Speaking of dystopian futures, I would *not* include Cormac McCarthy's The Road on the "must read", although it's a very good book, simply because it's more about human struggle to survive under extreme duress, and I think there are a lot better books about the struggle of being human in an inhuman world. Corrie Ten Boom's The Hiding Place (not fiction) is an excellent example of the indomitable human spirit, and for the survival of the fittest, I prefer Jean Auel's Clan of the Cave Bear (and the research that must have gone into this novel is daunting!)

I think I'd also include The Red Tent by Diamant and The Poisonwood Bible by Kingsolver.

Interestingly, the Amazon list includes Stephen King's The Shining, which was both a great book and a great film, but I don't know why it was included. For the record, I am a long-time Stephen King fan. I picked up my first King novel when I was a teenager (The Dead Zone) and from there I was hooked. I read The Stand when I was sixteen, and read the unabridged version - all 1700 pages - (the one he wanted to publish originally, but couldn't, because his publisher said it was too long) when I was in college.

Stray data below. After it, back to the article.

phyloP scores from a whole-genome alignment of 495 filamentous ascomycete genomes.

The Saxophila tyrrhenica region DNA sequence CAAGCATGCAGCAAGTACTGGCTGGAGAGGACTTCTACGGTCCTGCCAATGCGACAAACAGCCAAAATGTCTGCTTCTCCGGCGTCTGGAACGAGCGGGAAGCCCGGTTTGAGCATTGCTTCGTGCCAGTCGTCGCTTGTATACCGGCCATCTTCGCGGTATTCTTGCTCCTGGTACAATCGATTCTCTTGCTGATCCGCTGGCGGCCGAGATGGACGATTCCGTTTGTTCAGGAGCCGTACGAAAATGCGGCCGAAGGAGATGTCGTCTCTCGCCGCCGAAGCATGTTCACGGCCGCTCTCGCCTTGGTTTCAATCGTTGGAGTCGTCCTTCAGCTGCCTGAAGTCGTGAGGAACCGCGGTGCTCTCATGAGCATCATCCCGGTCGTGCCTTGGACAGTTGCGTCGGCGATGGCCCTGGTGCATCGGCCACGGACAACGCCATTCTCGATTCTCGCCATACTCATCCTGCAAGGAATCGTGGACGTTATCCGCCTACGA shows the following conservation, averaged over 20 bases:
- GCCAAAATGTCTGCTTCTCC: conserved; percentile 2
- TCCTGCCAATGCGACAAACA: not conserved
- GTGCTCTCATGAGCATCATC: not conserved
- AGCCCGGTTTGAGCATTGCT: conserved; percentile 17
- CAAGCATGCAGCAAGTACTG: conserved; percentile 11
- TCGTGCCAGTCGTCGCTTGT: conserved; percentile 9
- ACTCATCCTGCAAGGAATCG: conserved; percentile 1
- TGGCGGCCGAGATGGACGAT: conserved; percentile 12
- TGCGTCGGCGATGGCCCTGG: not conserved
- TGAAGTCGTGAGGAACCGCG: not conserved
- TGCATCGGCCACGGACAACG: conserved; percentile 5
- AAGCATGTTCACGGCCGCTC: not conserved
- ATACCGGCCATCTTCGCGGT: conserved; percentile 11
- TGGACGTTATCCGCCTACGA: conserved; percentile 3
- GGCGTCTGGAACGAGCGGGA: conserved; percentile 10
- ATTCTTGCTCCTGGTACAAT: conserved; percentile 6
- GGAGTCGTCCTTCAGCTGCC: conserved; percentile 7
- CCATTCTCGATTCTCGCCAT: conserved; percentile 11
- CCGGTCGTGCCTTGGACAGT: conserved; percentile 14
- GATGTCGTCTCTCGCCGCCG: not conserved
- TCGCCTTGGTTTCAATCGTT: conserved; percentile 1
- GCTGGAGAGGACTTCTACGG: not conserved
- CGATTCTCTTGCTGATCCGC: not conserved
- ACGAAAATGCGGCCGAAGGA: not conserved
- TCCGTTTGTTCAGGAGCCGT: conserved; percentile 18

King had some better books than The Shining, I think. Pet Sematary and Cujo, while not better, per se, are the same sort of psychological study of what happens when a person is thrust into an extreme situation. What makes the two latter better than the first, in my opinion, is that the implication in the first is that Jack has been possessed by the spirits of the hotel - he's completely lost his senses, and he is not in control. In the two latter stories, that's not the case. If I had to include a King novel in my 100 best, I'd pick The Girl Who Loved Tom Gordon, because it's truly about survival. Or I'd pick his serial novel The Green Mile, because it was such a good story and so well done. I read it as a serial novel, and I loved it!